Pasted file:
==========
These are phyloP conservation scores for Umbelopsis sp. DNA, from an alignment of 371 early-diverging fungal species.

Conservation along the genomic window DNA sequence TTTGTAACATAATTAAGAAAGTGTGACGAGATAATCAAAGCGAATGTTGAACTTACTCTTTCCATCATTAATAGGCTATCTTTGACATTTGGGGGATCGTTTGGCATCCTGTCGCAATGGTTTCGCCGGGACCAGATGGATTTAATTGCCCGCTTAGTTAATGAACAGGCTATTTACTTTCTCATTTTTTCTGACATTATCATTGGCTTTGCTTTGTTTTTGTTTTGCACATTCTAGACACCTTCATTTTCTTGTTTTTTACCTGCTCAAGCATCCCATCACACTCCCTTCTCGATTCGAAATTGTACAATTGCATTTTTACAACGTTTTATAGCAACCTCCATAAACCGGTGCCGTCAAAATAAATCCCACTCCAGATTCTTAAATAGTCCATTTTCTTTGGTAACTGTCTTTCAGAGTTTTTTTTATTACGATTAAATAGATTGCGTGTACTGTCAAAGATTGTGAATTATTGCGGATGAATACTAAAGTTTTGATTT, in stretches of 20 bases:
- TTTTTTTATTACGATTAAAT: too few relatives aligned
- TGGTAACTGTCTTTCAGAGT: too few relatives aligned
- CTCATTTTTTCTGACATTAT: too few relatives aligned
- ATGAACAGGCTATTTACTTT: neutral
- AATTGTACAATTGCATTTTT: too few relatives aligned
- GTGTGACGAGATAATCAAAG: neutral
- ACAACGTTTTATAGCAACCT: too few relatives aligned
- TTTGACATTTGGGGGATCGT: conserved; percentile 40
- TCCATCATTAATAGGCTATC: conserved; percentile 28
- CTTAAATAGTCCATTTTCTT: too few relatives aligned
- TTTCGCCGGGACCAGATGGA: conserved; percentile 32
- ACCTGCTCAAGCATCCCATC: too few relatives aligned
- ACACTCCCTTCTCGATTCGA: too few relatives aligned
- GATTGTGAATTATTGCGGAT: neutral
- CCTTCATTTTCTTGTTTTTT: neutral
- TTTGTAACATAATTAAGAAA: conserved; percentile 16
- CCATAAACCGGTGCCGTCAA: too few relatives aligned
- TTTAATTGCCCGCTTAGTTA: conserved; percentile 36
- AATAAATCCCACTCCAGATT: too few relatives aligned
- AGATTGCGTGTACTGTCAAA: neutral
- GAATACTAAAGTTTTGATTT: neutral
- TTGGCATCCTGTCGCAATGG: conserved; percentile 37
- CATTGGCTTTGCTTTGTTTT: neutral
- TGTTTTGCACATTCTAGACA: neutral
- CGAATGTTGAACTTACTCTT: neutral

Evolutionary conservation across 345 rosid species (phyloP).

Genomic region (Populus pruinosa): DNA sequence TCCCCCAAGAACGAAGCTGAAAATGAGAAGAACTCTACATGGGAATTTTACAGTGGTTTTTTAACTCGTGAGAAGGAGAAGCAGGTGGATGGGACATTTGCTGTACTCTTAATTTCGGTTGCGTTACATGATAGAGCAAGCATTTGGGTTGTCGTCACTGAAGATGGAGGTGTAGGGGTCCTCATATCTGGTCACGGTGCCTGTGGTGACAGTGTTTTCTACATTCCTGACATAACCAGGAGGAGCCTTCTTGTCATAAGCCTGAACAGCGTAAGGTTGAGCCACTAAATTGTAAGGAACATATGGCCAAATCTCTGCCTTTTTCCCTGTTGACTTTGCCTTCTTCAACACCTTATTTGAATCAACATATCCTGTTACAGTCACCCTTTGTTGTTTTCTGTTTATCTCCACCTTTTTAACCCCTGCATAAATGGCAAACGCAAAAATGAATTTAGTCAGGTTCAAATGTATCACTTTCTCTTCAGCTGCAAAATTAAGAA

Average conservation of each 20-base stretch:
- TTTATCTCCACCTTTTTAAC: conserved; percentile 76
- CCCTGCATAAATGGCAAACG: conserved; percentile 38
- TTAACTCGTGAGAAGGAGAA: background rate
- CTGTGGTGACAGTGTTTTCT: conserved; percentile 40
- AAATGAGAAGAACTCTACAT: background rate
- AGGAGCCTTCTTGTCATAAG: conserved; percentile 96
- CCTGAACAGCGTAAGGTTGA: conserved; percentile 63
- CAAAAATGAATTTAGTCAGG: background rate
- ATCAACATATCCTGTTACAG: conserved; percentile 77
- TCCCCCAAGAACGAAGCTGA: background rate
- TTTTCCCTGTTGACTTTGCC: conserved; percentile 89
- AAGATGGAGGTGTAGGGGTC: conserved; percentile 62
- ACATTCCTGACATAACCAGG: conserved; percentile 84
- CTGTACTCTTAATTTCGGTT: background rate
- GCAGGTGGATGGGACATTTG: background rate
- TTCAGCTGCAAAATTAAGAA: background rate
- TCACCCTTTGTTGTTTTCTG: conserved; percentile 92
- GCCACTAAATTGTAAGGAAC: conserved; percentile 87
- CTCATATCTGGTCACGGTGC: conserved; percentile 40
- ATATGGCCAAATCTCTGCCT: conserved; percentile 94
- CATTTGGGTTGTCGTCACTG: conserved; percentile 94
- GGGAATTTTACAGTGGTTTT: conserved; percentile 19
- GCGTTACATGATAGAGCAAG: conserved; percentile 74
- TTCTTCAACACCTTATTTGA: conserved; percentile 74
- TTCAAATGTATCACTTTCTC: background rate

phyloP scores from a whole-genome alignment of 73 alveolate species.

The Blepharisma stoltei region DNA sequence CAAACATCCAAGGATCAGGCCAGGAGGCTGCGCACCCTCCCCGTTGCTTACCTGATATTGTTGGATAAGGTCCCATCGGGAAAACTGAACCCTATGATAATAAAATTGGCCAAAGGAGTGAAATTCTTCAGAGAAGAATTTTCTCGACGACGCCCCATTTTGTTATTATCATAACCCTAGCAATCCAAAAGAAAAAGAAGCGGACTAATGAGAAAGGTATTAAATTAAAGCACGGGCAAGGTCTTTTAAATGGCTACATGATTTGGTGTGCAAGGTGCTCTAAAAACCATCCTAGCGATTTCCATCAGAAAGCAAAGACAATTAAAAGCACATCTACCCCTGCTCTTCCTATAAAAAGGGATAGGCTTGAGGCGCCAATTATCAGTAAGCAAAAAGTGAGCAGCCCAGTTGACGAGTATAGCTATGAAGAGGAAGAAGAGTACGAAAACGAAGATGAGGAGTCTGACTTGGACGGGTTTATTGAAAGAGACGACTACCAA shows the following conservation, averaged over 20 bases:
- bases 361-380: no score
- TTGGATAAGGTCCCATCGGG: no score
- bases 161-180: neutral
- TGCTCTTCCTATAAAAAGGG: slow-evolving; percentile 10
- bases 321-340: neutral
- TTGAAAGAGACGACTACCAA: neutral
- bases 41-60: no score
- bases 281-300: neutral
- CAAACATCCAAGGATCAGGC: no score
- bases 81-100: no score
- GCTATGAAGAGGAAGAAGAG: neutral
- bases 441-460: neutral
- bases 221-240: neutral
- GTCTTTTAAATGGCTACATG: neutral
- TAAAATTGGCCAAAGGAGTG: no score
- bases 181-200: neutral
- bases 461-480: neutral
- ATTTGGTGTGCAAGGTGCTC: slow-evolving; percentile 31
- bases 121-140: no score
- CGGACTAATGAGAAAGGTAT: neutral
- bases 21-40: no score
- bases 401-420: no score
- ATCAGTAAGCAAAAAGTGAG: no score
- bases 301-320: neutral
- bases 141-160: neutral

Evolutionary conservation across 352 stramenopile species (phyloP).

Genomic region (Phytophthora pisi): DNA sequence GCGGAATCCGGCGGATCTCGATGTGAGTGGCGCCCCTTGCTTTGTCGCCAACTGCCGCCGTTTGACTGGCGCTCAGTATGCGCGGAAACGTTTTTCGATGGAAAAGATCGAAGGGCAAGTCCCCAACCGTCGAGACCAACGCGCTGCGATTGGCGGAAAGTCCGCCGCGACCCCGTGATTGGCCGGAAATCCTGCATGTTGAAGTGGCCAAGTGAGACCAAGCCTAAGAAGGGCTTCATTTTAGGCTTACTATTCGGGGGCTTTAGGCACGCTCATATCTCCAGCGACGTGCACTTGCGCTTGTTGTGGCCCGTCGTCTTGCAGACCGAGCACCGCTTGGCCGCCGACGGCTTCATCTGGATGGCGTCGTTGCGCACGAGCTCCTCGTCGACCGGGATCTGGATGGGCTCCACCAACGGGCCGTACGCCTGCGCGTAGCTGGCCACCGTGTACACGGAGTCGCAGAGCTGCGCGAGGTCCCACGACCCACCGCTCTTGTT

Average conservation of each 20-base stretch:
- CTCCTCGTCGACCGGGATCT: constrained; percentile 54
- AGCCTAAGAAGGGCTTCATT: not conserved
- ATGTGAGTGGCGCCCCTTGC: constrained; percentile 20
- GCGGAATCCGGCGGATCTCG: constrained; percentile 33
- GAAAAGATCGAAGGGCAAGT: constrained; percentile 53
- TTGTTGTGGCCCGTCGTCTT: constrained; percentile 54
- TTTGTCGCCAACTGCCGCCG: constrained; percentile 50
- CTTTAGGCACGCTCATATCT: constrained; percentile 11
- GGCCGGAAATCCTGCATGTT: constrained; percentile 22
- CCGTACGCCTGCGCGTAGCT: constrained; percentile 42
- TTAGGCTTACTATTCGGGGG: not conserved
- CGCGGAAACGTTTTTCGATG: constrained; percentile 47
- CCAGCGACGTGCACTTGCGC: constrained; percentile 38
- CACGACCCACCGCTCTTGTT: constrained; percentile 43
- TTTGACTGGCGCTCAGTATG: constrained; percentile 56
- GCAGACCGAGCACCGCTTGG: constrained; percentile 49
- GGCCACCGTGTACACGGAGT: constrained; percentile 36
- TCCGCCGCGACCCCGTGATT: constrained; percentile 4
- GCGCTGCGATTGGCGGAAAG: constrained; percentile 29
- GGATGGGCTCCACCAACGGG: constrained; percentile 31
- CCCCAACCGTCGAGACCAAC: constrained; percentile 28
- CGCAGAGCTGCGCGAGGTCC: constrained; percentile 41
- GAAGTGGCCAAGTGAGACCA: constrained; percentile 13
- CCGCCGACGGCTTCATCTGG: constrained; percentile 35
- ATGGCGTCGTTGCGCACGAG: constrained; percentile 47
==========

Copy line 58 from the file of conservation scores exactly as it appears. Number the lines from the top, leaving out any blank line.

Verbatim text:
- bases 361-380: no score